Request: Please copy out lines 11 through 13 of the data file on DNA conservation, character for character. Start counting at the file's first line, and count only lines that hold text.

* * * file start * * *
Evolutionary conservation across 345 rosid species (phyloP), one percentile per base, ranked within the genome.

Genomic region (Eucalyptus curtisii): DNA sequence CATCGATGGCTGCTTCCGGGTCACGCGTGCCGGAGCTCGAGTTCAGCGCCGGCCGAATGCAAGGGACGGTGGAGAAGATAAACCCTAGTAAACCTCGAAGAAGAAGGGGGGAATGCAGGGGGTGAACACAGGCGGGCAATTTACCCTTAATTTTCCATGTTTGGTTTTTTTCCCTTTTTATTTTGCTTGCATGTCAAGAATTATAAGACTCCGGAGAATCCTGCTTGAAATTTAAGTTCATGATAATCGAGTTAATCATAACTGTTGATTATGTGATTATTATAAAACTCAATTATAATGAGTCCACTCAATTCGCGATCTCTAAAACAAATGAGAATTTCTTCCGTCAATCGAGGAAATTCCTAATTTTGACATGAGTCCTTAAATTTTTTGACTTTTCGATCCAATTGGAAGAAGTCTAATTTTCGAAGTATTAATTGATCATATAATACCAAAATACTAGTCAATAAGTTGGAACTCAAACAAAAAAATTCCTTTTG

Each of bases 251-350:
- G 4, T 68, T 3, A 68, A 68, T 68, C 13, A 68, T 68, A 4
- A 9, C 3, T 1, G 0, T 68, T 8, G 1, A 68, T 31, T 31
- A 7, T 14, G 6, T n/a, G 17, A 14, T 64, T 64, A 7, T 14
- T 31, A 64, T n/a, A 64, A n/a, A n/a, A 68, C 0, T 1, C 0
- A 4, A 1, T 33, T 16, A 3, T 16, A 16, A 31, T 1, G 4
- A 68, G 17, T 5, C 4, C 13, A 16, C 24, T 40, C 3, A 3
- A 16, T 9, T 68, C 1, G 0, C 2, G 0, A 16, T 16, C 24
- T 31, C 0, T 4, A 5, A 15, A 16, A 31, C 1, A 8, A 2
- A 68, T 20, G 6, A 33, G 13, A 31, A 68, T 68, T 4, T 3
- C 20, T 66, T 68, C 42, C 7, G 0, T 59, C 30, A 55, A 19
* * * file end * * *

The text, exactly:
- T 31, C 0, T 4, A 5, A 15, A 16, A 31, C 1, A 8, A 2
- A 68, T 20, G 6, A 33, G 13, A 31, A 68, T 68, T 4, T 3
- C 20, T 66, T 68, C 42, C 7, G 0, T 59, C 30, A 55, A 19